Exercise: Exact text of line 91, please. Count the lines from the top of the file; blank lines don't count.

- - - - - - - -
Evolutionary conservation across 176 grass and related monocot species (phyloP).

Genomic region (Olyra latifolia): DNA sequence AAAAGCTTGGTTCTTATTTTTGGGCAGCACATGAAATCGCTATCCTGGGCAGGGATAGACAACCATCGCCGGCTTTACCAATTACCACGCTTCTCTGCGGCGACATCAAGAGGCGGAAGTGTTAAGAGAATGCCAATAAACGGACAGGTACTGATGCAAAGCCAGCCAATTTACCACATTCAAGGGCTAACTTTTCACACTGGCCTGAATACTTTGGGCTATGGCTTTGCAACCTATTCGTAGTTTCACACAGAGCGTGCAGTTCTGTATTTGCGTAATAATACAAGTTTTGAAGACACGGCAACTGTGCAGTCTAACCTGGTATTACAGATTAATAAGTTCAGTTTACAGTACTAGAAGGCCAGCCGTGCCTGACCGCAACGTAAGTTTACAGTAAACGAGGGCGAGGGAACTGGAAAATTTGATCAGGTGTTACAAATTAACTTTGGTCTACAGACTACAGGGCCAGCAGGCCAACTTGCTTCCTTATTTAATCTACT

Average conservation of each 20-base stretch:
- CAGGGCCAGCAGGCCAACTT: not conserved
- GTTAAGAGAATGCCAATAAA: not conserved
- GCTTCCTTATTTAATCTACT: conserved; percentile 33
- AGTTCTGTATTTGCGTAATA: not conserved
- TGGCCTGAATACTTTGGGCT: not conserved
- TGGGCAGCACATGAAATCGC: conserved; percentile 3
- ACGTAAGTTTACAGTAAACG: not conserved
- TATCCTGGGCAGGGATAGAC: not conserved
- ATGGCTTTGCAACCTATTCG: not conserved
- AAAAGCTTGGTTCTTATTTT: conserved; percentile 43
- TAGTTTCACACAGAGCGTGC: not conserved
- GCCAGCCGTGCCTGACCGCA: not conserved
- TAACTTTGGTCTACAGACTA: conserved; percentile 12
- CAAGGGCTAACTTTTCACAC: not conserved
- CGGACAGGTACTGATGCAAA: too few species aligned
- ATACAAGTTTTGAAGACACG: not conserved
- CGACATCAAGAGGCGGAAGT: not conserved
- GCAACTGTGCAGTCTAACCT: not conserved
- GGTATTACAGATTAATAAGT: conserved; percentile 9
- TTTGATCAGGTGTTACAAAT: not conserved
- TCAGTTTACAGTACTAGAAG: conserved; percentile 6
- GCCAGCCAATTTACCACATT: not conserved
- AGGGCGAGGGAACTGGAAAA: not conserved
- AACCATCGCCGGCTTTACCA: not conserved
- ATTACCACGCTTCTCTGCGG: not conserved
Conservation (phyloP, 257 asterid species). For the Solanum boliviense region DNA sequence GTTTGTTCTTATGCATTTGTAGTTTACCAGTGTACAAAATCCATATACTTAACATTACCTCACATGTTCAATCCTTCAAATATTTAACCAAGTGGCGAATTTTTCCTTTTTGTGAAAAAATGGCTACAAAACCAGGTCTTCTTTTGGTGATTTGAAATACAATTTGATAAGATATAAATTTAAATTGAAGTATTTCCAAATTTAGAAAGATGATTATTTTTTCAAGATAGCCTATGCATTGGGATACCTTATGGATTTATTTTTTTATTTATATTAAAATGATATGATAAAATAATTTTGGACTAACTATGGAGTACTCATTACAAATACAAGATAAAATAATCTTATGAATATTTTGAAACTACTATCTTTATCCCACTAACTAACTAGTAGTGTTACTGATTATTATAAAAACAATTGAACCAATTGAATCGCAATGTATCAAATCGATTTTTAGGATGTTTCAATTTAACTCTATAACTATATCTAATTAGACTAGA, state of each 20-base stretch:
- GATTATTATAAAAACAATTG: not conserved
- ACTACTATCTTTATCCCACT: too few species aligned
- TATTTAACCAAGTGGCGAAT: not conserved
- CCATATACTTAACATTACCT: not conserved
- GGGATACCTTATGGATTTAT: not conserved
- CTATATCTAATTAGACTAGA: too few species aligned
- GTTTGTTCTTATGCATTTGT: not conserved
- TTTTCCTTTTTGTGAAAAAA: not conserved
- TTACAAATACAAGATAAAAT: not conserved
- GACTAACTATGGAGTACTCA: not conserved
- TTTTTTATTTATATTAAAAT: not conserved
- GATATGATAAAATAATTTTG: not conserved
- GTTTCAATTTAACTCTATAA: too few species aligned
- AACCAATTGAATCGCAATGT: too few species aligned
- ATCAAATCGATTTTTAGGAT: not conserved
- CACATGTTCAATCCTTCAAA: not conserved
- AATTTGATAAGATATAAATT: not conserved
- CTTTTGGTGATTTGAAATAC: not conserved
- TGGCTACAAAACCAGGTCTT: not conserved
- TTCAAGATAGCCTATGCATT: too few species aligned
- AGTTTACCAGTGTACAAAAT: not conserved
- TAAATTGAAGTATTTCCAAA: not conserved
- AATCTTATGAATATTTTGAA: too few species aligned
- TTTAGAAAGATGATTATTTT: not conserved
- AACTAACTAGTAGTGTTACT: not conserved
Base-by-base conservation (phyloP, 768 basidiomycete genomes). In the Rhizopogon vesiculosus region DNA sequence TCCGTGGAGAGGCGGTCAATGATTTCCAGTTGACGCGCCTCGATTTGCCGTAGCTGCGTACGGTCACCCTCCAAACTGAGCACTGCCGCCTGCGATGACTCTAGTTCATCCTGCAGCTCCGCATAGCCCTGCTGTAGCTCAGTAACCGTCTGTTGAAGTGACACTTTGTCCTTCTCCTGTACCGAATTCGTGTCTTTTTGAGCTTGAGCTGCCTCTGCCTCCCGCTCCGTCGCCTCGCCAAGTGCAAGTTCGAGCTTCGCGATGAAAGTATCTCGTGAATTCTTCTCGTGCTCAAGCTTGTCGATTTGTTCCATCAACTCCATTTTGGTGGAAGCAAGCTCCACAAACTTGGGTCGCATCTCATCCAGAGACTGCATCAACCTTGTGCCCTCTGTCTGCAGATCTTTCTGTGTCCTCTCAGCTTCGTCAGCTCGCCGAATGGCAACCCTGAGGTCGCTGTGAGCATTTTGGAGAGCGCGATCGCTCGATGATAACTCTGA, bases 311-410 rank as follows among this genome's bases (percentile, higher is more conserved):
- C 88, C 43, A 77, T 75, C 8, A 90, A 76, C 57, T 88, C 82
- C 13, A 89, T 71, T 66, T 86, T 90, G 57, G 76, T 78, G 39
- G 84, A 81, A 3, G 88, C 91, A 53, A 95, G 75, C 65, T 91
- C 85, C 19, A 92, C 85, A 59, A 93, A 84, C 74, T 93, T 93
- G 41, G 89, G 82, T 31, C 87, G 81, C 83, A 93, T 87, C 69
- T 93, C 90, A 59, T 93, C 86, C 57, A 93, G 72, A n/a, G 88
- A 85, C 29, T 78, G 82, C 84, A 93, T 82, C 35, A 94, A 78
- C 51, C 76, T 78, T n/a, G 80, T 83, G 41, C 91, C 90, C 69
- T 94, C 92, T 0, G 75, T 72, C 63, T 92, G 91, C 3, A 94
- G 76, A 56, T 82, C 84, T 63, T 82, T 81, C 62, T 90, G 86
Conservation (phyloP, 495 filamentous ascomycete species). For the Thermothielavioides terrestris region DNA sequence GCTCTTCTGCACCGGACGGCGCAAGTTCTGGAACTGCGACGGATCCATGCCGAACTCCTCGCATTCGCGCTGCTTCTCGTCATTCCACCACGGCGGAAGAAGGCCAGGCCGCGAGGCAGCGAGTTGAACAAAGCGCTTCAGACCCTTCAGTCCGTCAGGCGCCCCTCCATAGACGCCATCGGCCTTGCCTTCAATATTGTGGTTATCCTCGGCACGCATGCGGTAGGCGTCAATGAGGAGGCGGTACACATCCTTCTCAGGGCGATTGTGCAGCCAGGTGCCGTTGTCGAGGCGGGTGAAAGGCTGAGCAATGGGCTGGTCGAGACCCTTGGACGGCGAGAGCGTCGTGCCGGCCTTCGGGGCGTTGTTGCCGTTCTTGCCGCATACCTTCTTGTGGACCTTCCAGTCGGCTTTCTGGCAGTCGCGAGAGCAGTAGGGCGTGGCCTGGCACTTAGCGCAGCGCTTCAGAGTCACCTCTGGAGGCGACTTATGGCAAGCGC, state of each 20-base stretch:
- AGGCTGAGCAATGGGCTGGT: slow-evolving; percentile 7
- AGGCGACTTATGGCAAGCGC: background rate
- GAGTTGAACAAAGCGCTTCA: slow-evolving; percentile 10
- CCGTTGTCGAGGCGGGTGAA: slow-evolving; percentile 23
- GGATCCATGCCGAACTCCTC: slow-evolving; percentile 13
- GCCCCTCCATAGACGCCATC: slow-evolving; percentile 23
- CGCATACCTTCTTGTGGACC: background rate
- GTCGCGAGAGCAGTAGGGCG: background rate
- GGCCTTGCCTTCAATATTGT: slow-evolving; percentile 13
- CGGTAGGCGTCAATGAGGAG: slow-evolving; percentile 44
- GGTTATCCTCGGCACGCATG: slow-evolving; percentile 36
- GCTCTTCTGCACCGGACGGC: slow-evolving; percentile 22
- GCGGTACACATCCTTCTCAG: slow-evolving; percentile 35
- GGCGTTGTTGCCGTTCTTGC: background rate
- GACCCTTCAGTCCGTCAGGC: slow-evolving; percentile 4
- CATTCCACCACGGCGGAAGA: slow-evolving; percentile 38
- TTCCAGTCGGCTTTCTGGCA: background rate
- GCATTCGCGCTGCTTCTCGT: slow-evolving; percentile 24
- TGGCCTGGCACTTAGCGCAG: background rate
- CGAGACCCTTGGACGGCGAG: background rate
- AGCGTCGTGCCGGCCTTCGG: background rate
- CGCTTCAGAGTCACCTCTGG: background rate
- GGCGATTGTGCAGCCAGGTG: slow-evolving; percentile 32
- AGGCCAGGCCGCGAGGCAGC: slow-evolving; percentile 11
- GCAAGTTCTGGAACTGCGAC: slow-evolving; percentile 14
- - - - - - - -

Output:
- GCAAGTTCTGGAACTGCGAC: slow-evolving; percentile 14